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I am new to C programming, so I am having difficulties with the problem below.

I have a text file inp.txt which contains information like the following:


I need to type a number and my program needs to compare it with numbers from the inp.txt file.

For example, if I type 450, it's between 400 and 499, so I need write to the word FIRST to the file out.txt

I have no idea how to convert a character array to an int.

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The function fscanf might be handy for what you want. (You'll need to #include <stdio.h>) –  marnir Oct 16 '11 at 14:38
I've just noticed you asked a very similar question here: stackoverflow.com/questions/7785860/… soon after you asked this one. In future it's better to edit the question you have, rather than starting a new question. –  marnir Oct 16 '11 at 19:42

1 Answer 1

up vote 2 down vote accepted

I think you'll want these general steps in your program (but I'll leave it to you to figure out how you want to do it exactly)

  1. Load each of the ranges and the text "FIRST", "SECOND", etc. from the file inp.txt, into an array, or several arrays, or similar. As I said in the comment above, fscanf might be handy. This page describes how to use it - the page is about C++, but using it in C should be the same http://www.cplusplus.com/reference/clibrary/cstdio/fscanf/. Roughly speaking, the idea is that you give fscanf a format specifier for what you want to extract from a line in a file, and it puts the bits it finds into the variables you specify)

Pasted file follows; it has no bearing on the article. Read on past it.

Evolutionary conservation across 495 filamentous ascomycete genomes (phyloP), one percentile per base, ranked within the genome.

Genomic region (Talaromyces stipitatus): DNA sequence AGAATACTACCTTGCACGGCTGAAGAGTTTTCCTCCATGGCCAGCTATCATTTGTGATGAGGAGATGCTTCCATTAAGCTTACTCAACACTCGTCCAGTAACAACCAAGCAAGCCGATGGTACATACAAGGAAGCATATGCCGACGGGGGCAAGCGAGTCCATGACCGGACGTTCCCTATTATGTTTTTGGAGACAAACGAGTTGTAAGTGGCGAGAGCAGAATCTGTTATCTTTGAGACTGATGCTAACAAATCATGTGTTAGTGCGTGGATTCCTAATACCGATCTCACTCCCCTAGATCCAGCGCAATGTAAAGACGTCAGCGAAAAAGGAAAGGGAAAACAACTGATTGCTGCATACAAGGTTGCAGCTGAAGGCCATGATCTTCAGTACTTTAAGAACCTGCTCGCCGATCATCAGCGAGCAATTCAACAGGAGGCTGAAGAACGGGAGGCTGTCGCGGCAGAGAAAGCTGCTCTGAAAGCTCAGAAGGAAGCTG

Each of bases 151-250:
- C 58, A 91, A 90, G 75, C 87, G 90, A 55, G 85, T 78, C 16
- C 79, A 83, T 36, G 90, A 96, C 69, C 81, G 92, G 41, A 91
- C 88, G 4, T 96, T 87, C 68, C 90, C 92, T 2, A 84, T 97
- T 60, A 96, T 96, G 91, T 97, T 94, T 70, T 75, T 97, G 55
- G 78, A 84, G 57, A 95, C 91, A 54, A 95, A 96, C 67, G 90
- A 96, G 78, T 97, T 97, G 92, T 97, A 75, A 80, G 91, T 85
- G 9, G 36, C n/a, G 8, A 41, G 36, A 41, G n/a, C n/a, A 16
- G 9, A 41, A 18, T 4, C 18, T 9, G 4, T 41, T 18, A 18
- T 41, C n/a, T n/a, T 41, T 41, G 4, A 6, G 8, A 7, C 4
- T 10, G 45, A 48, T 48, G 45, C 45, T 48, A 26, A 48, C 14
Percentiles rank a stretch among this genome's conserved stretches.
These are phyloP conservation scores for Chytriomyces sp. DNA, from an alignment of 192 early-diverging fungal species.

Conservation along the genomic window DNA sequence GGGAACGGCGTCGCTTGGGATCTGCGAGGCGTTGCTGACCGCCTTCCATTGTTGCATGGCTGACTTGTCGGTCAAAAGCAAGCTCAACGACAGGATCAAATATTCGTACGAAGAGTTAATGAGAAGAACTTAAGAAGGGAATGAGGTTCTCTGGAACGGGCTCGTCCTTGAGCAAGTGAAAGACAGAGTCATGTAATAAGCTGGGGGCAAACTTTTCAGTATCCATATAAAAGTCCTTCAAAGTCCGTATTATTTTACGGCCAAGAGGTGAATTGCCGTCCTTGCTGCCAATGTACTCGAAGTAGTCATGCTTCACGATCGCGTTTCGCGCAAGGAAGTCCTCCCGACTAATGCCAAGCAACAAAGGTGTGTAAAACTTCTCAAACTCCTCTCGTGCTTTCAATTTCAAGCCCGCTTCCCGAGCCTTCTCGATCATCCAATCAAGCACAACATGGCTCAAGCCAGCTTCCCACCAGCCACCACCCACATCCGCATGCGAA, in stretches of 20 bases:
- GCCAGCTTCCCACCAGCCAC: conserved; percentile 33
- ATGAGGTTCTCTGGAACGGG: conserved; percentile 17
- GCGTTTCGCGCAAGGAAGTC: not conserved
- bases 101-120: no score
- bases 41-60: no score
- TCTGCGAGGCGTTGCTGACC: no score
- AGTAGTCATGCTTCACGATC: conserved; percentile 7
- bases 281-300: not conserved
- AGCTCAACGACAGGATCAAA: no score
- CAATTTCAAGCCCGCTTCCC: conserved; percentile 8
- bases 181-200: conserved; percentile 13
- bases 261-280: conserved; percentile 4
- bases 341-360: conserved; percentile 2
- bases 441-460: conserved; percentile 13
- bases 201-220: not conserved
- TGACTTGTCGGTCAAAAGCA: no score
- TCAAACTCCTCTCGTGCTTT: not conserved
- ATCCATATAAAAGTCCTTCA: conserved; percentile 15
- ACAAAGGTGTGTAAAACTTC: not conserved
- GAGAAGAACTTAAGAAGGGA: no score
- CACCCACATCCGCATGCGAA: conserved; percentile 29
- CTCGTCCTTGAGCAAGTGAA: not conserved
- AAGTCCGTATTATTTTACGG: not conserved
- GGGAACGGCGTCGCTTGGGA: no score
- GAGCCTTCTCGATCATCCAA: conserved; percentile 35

2. Prompt the user to enter a number.
  3. Look through the array(s) to work out which range the number fits into, and therefore which text to output

Edit: I'll put some more detail in, as asker requested. This is still a kind of skeleton to give you some ideas. Use the fopen function, something like this (declare a pointer FILE* input_file):

input_file = fopen("c:\\test\\inp.txt", "r") /* "r" opens inp.txt for reading */

Then, it's good to check that the file was successfully opened, by checking if input_file == NULL.

Then use fscanf to read details from one line of the file. Loop through the lines of the file until you've read the whole thing. You give fscanf pointers to the variables you want it to put the information from each line of the file into. (It's a bit like a printf formatting specifier in reverse).

So, you could declare int range_start, range_end, and char range_name[20]. (To make things simple, let's assume that all the words are at most 20 characters long. This might not be a good plan in the long-run though).

while (!feof(input_file)) { /* check for end-of-file */

   if(fscanf(input_file, "%d;%d;%s", &range_start, &range_end, range_name) != 3) {
      break; /* Something weird happened on this line, so let's give up */
   else {
      printf("I got the following numbers: %d, %d, %s\n", range_start, range_end, range_name);

Hopefully that gives you a few ideas. I've tried running this code and it did seem to work. However, worth saying that fscanf has some drawbacks (see e.g. http://mrx.net/c/readfunctions.html), so another approach is to use fgets to get each line (the advantage of fgets is that you get to specify a maximum number of characters to read, so there's no danger of overrunning a string buffer length) and then sscanf to read from the string into your integer variables. I haven't tried this way though.

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Can u give me primitive example, plz... –  eduard Oct 16 '11 at 17:36

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